• No insult intended, Bill, honest. I asked because Harper really was jogging to first base; it wasn’t that he wasn’t running full out, he was dogging it. I watched Ortiz do exactly the same thing the same day, and get excoriated by the O’s announcers (so they could ignore the fact that Adam Jones dropped an easy fly.) There’s a big difference between not running full out and barely running at all.

      • I’d like to (respectfully) push back on #2.

        You could apply that logic to any routine single hit to the outfield, that the batter should take 2nd, b/c the ball might be overthrown. At some point, playing the odds takes precedence. Very, very rarely, can a routine single be tuned into a double due to an overthrow by the outfielder, and very rarely, is a shallow fly (not far from 2nd) dropped and kicked/overthrown so badly that a runner can take 2.

        Harper knew that he hit it to shallow left, and only a fool would have gone for 2nd in that situation, regardless of how hard he left the box.

        • Of course, going all out to 1st may buy precious seconds of observation, thought and decision making that could have swayed choices to go to 2nd IF the conditions had been right (as unlikely as they may be).

          Part of why in sports (and war) you ALWAYS go all out, because you never know what opportunities may present themselves for victory that would be unavailable to exploit if you DON’T go all out.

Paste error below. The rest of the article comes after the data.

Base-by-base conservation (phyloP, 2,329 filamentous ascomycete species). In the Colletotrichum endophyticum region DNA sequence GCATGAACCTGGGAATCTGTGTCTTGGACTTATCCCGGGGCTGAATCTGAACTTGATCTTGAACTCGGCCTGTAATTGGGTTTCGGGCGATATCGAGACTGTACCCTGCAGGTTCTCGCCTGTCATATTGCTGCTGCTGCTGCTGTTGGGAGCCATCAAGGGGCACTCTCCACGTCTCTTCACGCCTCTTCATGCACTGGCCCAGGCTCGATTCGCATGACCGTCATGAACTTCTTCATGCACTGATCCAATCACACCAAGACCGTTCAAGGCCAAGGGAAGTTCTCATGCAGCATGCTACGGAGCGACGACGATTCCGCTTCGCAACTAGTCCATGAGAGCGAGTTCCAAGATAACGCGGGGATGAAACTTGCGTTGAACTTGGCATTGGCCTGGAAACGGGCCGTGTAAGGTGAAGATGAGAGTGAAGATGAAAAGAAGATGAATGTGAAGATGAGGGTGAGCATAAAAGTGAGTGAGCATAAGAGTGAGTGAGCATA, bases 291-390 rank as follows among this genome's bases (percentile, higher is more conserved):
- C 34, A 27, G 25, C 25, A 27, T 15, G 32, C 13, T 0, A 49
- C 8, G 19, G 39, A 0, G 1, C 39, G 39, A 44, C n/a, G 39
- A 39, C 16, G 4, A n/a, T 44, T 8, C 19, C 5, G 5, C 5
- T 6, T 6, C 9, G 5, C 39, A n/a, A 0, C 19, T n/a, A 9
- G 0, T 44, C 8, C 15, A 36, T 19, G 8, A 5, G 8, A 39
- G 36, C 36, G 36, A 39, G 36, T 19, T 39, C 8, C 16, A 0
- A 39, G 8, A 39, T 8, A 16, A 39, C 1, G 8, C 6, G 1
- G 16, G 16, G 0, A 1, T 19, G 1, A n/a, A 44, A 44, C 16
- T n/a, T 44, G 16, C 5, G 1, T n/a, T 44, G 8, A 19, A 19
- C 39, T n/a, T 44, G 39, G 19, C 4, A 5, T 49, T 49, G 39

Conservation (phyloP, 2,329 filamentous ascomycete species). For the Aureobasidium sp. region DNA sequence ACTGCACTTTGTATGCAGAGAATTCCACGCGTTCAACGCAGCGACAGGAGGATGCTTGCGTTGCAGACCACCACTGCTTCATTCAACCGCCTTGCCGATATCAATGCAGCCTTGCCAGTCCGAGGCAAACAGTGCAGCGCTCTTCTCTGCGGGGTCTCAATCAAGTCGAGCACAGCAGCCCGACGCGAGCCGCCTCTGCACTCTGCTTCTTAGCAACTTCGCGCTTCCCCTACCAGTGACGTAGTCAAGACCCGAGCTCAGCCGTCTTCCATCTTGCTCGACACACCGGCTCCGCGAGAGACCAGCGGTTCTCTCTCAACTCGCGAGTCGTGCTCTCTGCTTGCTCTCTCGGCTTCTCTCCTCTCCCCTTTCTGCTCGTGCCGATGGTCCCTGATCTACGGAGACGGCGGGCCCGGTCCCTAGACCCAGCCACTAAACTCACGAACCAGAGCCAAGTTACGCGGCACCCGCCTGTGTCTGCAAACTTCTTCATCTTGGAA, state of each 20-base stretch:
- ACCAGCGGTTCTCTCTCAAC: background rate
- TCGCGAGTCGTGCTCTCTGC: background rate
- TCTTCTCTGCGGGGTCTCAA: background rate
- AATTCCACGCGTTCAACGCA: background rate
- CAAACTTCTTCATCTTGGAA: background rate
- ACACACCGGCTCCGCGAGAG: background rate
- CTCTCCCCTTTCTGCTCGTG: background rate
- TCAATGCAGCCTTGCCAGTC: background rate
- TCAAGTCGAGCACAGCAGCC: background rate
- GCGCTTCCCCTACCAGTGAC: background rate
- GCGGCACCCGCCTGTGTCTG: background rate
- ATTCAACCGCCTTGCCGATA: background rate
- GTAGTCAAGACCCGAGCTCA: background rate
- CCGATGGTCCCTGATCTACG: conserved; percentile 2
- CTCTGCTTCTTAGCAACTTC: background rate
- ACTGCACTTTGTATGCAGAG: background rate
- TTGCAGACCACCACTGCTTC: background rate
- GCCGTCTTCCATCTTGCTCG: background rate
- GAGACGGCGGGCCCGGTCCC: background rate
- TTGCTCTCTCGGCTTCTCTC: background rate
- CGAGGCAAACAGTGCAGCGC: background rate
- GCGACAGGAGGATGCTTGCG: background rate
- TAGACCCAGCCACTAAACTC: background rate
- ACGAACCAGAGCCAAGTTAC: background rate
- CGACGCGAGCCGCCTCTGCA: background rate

• WWPRD? (What Would Pete Rose Do?) I would bet one bottle of beer (at a price at retail from a store outside the ballpark) that Pete would have run to first, and halfway to second, before that pop fly came to earth. But I can’t guess what Pete would have done, if he had been in the dugout watching Harper in Papelbon’s place. If he had been the manager, Pete probably would have made a bet with someone that Papelbon would be suspended.

          • I’m not quite sure how you meant that last part. Tactically, within a given action, it makes more sense to commit fully than not. But strategically, taking a broader view and shaping the conflict, it makes sense to withhold reserves until choosing to use them. Grant famously spoke of “feeding the fight”, and Churchill recorded his astonishment on asking the French generals in 1940 where their mass of manoeuvre was, only to be told that there was none.

            • In the context of individual actions (such as a batter running to 1st base) and individual tasks that combine to the greater effort, not analogous to the grand strategy of a general deciding where his resources are best applied.

  5. The lack of hustle by a star player is inexcusable. Some are notorious loafers and some are not. Paps being a pitcher is meaningless since he knows the responsibility of what a player should do since he has played baseball all his life. . Same with the season he is having – good or bad is irrelevant. Even a guy who is #25 knows you finish every play. When I coached kids that was instilled – Finish every play!

    Paps should also be aware that when you have an issue with someone you take it into the clubhouse and not a public scrum. The Nats are a wreck and the tempers are flaring and fuses are short after a miserable and disappointing season.

    And where is Matt Williams?

    Personally, this is no where as entertaining as Reggie Jackson and Billy Martin.